Published in Lewis Masquerier, Sociology: or, The Reconstruction of Society, Government, and Property, 1877.


[Published in "The Truth Seeker" of Oct. l, 1874.]

Thirty years ago George H. Evans declared that from the necessity of all human beings' natural wants for the means of subsistence, and for the preservation of life, they must perpetually own a share of the soil, with its appurtenant elements and products. That as the natural wants of all are equal, in quantity, are perpetual in time, and can only be enjoyed in each one's own body or in proper person; therefore a full, complete and perfect right must be equal, inalienable and individual, combining the triune constituent principles of equality or equalness, inalienation or perpetuity, and individuality or separateness or personality. And that the true foundations of these natural wants, rights, and principles, are bottomed upon the organs of man's body, and the properties of vitality, mobility, mentality, etc., from which arise the rights of life, parentage, labor, sovereignty or power of will in self-government, and of property in homesteads and moveables or products.

Now this being the nature and constitution of rights, the origin of the evils of society is found to be in their violation by their opposite evil principles or wrongs. Thus the right of life is destroyed by murder, death, war, etc., labor by chattel and hireling slavery; sovereignty or self-government, by usurpation, hereditary, or elective; and the homestead by land-lordry, tenure, trafficry, etc.

These different evils were early practised by a grasping and usurping few. The tenure and title to soil and government have been held through all ages under laws of universal alienation and monopoly, and have only changed their phase or [101] form from a bad to a worse state up to the present time. From being held in common by savages, we next see the soil and government held by a feudality; wherein the mass of the people, as serfs, held the use of the soil from the priestly and lordly conquerors; these again of the kings and these again pretended to hold of the gods; all under obligation of fealty and knight or military service, and under the aristocratic dogma that "everything must be held from some superior." Through all time much soil has been held in allodium or fee simple, in one's own person, and not from a superior. But this is also an equally imperfect title as the feudal; for being subject to traffic, by sale, debt, tax, mortgage, etc., can be as much monopolized as in feudality.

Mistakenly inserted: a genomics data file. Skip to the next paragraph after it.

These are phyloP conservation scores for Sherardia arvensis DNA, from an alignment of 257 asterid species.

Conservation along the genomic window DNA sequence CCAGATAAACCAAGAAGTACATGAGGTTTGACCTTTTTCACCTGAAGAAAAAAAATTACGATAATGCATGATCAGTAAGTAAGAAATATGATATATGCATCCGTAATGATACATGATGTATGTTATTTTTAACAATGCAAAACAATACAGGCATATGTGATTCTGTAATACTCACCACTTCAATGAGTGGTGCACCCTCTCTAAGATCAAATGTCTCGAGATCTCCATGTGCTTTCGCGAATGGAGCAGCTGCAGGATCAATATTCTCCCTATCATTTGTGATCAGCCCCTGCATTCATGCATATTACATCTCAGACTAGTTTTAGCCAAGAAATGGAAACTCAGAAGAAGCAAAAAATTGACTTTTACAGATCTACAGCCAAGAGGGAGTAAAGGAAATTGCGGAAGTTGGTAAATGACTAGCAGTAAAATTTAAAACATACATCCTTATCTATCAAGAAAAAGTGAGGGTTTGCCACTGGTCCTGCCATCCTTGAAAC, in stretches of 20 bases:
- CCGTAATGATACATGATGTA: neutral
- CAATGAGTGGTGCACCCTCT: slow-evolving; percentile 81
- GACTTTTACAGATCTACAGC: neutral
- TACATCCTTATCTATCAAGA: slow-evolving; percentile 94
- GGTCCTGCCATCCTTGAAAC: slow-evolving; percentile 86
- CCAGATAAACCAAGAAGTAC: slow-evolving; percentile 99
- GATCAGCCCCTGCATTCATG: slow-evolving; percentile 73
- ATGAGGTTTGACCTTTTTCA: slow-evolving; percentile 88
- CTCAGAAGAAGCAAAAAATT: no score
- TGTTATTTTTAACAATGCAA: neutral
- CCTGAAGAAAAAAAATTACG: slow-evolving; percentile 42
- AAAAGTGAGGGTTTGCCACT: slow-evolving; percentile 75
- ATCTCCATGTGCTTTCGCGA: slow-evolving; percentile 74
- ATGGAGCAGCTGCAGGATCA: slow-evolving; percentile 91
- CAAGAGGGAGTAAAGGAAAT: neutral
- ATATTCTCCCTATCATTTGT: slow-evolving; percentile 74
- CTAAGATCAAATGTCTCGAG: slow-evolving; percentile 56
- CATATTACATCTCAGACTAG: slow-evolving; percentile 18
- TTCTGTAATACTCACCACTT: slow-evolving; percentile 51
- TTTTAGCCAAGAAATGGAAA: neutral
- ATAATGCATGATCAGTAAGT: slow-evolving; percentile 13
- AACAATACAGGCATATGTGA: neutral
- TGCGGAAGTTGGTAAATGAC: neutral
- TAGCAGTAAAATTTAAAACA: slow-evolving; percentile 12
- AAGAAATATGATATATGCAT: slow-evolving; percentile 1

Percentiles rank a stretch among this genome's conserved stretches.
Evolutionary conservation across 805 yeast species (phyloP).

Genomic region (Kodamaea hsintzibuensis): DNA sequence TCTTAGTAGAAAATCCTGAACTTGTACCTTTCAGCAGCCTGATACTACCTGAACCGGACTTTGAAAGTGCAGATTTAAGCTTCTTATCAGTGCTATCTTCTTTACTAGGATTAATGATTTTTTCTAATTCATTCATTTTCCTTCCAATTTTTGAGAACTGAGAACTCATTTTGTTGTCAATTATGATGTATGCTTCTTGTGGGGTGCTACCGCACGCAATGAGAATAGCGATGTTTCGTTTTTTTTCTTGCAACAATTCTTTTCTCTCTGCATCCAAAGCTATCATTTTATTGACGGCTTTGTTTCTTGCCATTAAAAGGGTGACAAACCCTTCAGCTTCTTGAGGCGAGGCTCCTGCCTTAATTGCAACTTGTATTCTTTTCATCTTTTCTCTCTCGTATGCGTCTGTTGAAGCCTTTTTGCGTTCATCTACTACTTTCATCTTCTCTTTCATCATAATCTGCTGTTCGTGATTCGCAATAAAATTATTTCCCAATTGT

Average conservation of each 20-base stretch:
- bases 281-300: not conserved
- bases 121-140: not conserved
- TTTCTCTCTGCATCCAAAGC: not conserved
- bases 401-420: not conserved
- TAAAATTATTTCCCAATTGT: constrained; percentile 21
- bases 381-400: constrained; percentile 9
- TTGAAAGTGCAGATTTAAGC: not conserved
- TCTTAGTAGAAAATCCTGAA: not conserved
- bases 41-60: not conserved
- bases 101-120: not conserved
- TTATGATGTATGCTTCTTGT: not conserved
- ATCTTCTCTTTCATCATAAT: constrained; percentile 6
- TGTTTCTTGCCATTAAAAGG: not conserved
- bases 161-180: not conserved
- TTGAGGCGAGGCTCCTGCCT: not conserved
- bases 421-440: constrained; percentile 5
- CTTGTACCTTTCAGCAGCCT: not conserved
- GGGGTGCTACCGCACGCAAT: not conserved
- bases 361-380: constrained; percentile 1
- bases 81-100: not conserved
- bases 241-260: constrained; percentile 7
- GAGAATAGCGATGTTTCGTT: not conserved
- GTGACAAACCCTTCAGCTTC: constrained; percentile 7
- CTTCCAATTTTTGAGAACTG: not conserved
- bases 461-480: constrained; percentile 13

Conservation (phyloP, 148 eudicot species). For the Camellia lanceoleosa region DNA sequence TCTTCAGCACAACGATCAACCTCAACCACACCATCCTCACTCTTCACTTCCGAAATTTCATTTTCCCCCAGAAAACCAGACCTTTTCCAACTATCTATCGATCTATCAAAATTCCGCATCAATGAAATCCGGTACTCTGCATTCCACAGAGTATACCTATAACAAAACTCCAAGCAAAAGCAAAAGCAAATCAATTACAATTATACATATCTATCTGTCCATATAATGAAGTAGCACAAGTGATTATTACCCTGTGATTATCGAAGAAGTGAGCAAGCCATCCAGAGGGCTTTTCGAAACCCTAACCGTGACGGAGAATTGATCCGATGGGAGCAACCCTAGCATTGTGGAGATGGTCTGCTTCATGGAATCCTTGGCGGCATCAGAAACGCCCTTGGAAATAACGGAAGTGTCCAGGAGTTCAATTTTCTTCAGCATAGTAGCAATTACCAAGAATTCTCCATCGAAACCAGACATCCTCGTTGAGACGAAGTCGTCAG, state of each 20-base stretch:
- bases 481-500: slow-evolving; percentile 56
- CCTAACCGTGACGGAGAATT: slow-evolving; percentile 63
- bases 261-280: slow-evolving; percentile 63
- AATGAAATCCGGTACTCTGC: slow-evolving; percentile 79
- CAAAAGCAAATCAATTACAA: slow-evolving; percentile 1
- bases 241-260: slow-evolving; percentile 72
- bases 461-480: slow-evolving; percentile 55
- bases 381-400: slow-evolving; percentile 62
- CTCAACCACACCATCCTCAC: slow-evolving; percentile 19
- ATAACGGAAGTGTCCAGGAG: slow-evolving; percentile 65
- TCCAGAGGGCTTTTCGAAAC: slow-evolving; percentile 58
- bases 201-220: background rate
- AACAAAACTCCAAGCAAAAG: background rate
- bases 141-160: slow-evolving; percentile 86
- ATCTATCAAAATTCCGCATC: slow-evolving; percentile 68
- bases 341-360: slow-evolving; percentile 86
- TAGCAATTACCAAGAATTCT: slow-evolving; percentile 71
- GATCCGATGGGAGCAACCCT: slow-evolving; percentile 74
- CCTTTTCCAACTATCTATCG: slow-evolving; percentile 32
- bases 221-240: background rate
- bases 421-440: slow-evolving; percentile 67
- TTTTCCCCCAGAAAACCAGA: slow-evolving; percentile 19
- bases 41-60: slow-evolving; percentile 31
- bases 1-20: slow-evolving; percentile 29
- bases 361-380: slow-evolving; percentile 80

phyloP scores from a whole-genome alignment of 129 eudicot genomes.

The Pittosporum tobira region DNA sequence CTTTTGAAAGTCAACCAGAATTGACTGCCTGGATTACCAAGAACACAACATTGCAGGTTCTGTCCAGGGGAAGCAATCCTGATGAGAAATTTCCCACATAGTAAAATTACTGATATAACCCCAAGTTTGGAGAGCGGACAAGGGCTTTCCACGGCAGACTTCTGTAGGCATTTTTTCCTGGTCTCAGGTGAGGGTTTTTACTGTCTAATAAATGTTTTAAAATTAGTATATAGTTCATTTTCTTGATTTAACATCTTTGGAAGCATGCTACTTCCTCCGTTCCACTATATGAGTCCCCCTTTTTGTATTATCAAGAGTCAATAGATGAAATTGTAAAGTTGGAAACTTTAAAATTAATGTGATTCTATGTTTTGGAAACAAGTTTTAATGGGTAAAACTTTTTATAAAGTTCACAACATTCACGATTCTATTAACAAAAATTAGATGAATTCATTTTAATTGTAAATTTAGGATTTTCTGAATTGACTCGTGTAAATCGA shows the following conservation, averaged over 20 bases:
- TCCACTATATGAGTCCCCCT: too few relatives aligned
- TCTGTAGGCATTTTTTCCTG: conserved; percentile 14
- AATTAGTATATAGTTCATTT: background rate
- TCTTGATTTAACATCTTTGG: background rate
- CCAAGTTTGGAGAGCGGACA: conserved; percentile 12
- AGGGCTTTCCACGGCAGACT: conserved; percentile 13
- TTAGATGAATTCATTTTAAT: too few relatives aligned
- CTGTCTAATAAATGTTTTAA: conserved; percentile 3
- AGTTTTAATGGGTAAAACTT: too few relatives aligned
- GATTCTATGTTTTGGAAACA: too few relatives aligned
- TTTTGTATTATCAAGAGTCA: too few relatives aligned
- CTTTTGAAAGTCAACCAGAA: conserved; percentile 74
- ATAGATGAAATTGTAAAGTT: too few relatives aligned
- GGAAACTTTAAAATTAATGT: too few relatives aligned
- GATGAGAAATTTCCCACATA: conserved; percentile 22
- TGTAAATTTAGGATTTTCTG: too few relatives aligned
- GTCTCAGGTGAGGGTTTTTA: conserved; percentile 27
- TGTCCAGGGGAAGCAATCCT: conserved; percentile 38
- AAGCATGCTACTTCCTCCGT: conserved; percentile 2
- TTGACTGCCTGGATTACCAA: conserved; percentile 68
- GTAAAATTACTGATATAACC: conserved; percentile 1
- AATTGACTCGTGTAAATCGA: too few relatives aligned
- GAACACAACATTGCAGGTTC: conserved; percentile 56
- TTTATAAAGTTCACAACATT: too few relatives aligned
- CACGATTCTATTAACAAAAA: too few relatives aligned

But mankind have been at this late age of the world indebted to an Evans for the application of the thorough principle of every human being's equal and inalienable title and right to a share of the soil and government. It is this higher and permanent title to them, subject to no liability to alienate, only to be exchanged for each other, that will enable man to attain true liberty and produce the finishing era of civilization. It is by this high title that the monarchs and aristocracy of the old world have through all time, held their thrones, power of government, and estates by hereditary succession and exemption from all alienating causes. And it is Evans who has shown that the same right and title to the ownership of a home for every human being, would also preserve all from want, crime, and misery. But to apply the true principles of rights in practice, he proposed township democracies, where all could meet in proper person and vote directly for law and judicature, without the intervention of officers, as well as to have the power of self-employment upon their own homesteads without that of landlords. To reach this regeneration of the right to soil, government and of all society, he agitated with the aid of a few others, with the press and public speaking, three preparatory sliding measures, the freedom of the public lands to actual settlers only, homestead exemption, and the limitation of the quantity owned of all other lands. These were urged until the big parties adopted them in their platforms, when the present homestead law was enacted by the withdrawing of the delegation [102] of the slave-holding power. But it contains little of the thorough principle of rights. No legislature can yet attain to the knowledge of this highest and most perfect title to all the rights of man. No reform can be expected from those who can only represent and legislate for wealth. All reform is difficult, and it seems that it can only be accomplished by a majority of small holders of the soil by townships and states, getting their ideas outside of the "ring" of the present erroneous institutions, and by simply signing a constitution that entirely changes and supersedes them all.


A few of his disciples fondly remembering and appreciating the sublime reform he proposed for the salvation of all humanity, of the Land Reform Association of New York city, consisting of Wm. Rowe, President; J. Commerford, and F. Smith, Vice-Presidents; H. Beeny, Treasurer; J. K. Ingalls, first Corresponding Secretary; and the author, Lewis Masquerier, second Corresponding Secretary; in 1874 visited his grave on the forty-acre farm whereon he had lived, four miles east from Keyport, Monmouth County, New Jersey. We found it by a path little worn leading to a tall marble slab headstone, amidst a wild growth of herbage, while the moaning breeze waved the branches of the overhanging trees, like a banner, as if still inviting the landless and pauperized masses to strike for a perpetuated and not a mere transient share of the soil.